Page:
ST. THOMAS, U.S. Virgin Islands – The evening started terribly for the two Maryland basketball players about to enjoy their best games of the season. On the first possession, Evan Smotrycz missed a short baby hook. On the second, Nick Faust, his classmate and roommate, missed a three-point attempt from the left wing. On the third, Faust missed a tomahawk dunk, cocking the basketball behind his head before it caromed off the rim. Then Faust threw a bad inbounds pass for a turnover. Then Smotrycz let a pass slip through his hands.
By the end of the Terrapins’ 80-66 victory over Northern Iowa that moved them into the Paradise Jam final, Smotrycz and Faust had scored 20 and 17 points, respectively, and were laughing away the night with boxes of Pizza Hut in hand outside the team locker room. That rough start was long gone, and as the other semifinal played out just down the hall, the pair of juniors had been fantastic.
“Our guys stepped up tonight,” Coach Mark Turgeon said. “They were ready to play.”
Two days ago, Turgeon relegated Smotrycz to a reserve role because of the Michigan transfer’s stateside performance against Oregon State. Smotrycz struggled off the bench during the Paradise Jam opener against Marist, scoring a season-low four points on three field-goal attempts and grabbing one rebound while committing four fouls.
“Coach just said he was trying it out, trying to get us started quicker,” Smotrycz said. “I was just trying to play. I didn’t play that well, but was able to bounce back.”
Still “working the rust off, getting back into game shape” after sitting out a season due to NCAA transfer rules, Smotrycz keyed several second-half rallies that helped the Terps keep distance with the pesky Panthers. He tied his career high with 20 points, hitting 3 of 6 three-point attempts, and tied a season high with nine rebounds.
“I was just glad he played well,” Turgeon said. “That’s the Evan we thought we were getting when we recruited him. He’s hard to guard. He can shoot it, he can drive it, he can pass it. He played smart defensively and he played smart on offense. It’s good.”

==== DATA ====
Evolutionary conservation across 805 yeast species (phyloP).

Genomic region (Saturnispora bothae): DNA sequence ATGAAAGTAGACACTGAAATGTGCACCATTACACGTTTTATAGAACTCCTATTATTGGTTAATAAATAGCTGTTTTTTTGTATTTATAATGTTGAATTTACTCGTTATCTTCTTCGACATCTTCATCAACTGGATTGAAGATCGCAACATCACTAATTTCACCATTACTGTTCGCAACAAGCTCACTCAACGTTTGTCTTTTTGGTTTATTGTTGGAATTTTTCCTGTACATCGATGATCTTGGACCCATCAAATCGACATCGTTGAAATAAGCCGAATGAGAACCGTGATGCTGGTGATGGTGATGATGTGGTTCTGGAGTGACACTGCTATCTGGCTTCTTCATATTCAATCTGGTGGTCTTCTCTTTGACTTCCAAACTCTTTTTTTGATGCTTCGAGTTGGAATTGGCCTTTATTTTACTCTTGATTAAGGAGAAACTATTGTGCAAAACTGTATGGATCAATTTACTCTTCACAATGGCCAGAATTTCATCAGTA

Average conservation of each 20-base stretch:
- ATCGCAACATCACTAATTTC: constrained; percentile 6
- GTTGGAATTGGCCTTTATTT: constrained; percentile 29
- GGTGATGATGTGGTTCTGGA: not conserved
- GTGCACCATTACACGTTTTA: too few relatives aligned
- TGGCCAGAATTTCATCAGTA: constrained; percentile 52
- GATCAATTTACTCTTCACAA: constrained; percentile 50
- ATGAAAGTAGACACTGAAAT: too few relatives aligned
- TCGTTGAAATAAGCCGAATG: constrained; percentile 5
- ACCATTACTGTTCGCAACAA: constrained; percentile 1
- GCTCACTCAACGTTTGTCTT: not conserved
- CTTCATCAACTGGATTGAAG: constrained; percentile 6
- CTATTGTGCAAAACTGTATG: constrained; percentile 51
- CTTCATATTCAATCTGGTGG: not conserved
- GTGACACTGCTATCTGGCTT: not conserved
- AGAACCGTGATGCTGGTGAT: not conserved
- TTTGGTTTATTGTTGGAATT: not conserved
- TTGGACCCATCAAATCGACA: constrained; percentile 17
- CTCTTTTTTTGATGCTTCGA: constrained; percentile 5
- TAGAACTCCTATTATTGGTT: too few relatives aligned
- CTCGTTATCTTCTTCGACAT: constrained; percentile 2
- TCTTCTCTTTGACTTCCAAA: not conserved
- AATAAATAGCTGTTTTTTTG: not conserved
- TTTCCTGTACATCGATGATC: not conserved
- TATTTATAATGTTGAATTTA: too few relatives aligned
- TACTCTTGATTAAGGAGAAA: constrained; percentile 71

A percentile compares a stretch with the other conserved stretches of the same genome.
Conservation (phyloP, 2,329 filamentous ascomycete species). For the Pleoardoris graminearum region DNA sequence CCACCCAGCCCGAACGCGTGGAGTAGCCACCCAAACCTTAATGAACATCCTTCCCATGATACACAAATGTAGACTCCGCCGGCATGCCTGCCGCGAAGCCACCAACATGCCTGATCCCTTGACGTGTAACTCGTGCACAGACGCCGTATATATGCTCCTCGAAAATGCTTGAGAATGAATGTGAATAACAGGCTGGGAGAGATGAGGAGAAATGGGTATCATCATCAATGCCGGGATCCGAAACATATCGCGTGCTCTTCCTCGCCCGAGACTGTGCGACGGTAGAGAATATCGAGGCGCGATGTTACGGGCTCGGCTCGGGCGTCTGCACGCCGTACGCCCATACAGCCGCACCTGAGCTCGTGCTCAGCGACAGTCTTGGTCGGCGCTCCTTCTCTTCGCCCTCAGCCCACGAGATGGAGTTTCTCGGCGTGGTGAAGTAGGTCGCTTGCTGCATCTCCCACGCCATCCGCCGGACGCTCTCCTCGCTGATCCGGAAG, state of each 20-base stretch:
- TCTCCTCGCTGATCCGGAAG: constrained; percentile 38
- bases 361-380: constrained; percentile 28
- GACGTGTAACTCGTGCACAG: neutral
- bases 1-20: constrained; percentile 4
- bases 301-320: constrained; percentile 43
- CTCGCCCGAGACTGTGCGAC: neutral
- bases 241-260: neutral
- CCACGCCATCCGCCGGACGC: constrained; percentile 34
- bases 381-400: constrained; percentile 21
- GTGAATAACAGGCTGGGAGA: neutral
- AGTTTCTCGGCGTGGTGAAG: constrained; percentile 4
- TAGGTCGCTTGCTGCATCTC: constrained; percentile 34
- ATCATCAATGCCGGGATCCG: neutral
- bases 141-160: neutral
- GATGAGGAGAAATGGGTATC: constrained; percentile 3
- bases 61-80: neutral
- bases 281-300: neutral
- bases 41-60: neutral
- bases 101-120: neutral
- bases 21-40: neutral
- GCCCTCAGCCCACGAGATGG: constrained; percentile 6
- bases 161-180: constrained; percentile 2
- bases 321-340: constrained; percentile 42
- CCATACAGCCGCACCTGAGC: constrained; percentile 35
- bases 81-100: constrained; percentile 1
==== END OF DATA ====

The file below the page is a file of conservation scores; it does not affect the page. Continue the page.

Challenged by Turgeon this summer to become Maryland’s best perimeter defender, Faust responded Sunday with his most complete effort since arriving in College Park two years ago. He scored 17 points on 6-for-11 shooting and, save taking several ill-advised three-point shots early in the shot clock and once earning an offensive charge on an out-of-control drive, was instrumental in challenging Northern Iowa’s shooters and containing lane penetration.
“I don’t know if it’s his best game since he’s been to Maryland, but it’s close,” Turgeon said. “He made some shots, he made good decisions … Defensively he really locked in, tried to guard s best he could. He was good. Nick was really good. He’s growing up, maturing.”
Early in the second half, after Maryland entered intermission 0 for 8 on three-pointers, both Faust and Smotrycz hit deep shots that extended the lead to eight points. Once a 7-0 Panthers run made it 61-59, Faust found Jake Layman for an alley-oop dunk off a high backdoor screen. The next possession, Faust swiped his third steal and Smotrycz’s tipped in Layman’s miss. Suddenly, the lead was seven points and the Terps were in control.
“I told him after the game, that’s the best game he’s ever played,” Smotrycz said of Faust. “I don’t even care, I haven’t even seen him play all the games, but in my opinion he just played his butt off. I think coach agreed with me. Gave us a real boost early in the second half.”